Many bloggers post about their activations, like this one describing the First SOTA Activation of Mount Richthofen (12,940′). SOTA will be another one of my connections between hiking, backpacking and amateur radio. I’m studying to upgrade my license to General within the next couple of months, which will allow me broader access to the radio frequency spectrum.
As I get older and the hikes shorter, I can spend more time on the radio in the great outdoors, meeting people across the country and beyond our borders via radio, making friends and learning about other great places to visit -all the while improving my radio skills! Perhaps I’ll even improve my Spanish!
As for the amateur radio fox hunt, referenced above -it’s simply another way for me to connect my expanding radio knowledge with the great outdoors while including more opportunities to meet new friends, and use the radio technology in new ways in everyday life. More options and choices are always good, they keep life interesting!
Fox Hunts are centered on Radio Direction Finding (RDF). During World War II considerable effort was expended on identifying secret transmitters in the United Kingdom (UK) by using radio direction finding. The secret transmissions were often sent by German agents.
Hidden transmitter hunting can be done mobile or on foot, out in the woods or in the middle of small towns or large cities; even by air. You must to be able to read maps and take/set bearings, in addition to using radio technology- transmitters, receivers, antennas and more. It can be a complicated undertaking or a relatively simple exercise, but either way it requires radio and orienteering skills –maps, compass/GPS and triangulation, and radio equipment. Many of the conventional skills used by hikers and backpackers are used in RDF. And as you might guess, special equipment has been developed to facilitate RDF, home-built varieties as well as commercially available equipment.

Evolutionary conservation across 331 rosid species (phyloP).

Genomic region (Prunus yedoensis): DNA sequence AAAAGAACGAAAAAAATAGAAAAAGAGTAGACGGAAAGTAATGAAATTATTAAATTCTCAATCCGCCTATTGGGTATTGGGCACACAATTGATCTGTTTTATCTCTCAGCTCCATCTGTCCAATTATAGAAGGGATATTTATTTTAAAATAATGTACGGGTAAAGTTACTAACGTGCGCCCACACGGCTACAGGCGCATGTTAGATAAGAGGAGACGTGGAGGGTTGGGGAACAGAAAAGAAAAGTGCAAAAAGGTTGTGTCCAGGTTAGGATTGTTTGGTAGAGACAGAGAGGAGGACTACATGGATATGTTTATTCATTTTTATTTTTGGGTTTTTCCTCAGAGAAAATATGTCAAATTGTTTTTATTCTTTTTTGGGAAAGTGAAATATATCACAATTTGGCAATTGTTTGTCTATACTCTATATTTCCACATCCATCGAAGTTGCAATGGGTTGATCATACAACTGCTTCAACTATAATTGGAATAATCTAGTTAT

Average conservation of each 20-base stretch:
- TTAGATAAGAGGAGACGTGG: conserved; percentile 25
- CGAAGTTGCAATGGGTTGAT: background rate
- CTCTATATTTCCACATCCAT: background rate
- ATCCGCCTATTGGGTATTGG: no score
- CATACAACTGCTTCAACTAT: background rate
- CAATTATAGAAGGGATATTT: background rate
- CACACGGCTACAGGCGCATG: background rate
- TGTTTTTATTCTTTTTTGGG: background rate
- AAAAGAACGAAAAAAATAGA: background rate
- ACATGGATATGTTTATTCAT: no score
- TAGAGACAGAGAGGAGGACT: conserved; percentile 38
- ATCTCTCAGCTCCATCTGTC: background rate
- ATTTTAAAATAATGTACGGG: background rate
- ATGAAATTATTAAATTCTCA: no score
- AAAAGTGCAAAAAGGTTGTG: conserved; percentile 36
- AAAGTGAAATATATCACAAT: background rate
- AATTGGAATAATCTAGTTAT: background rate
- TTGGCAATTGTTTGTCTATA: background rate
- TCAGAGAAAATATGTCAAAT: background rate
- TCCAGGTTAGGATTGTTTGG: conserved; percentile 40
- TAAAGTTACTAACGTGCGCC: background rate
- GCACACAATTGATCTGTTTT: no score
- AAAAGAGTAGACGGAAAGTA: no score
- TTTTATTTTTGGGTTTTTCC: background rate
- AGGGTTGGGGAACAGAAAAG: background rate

Amateur radio operators use RDF to find jamming stations, locate lost hikers (search and rescue), and even to find stolen equipment. Preppers and survivalists may use RDF techniques to monitor their surroundings for unusual radio frequency interference and/or to help hide their radio transmissions via limiting their transmitting power, altering frequencies used and time of transmission. They may use directional antennas and mobile positions –tactics also used by military and police forces globally as well. It’s a cat and mouse game, sometimes referred to as wolf and hound. A recommended paperback reference on RDF is: Transmitter Hunting: Radio Direction Finding Simplified, by Moell and Curlee, 1987.
Amateur Radio Direction Finding is also known as ARDF. There are international radio-orienteering rules for competitions, and many amateur radio clubs in the U.S and throughout the world sponsor their own competitions, usually known as ‘fox hunts’ utilizing various frequency bands in the radio spectrum.
As an example, the ‘York Region (GTA) Fox Hunt 2 – 17′ is scheduled to take place on March 25th, 2017 in a small town just north of Toronto. Start time is 9:00 a.m, duration of the hunt is not to exceed 2 hours, and the Fox must transmit using 1 watt power output. The Hounds start at a local McDonalds. Transmit frequency and boundaries of the hunt are also specified, along with complete contest rules. Further information is available here.
In the case of the above Fox Hunt in Canada, ARRL has information available regarding U.S citizens transmitting from Canada. The US and Canada share an automatic reciprocal operating agreement. US amateurs must carry proof of their US citizenship and their valid US amateur license. Identification for US amateurs is their US call separated by a stroke and the appropriate Canadian prefix identifier (e.g. N1KB/VE3).
Photos credit to wiki.org
73 de Mike, KEØGZT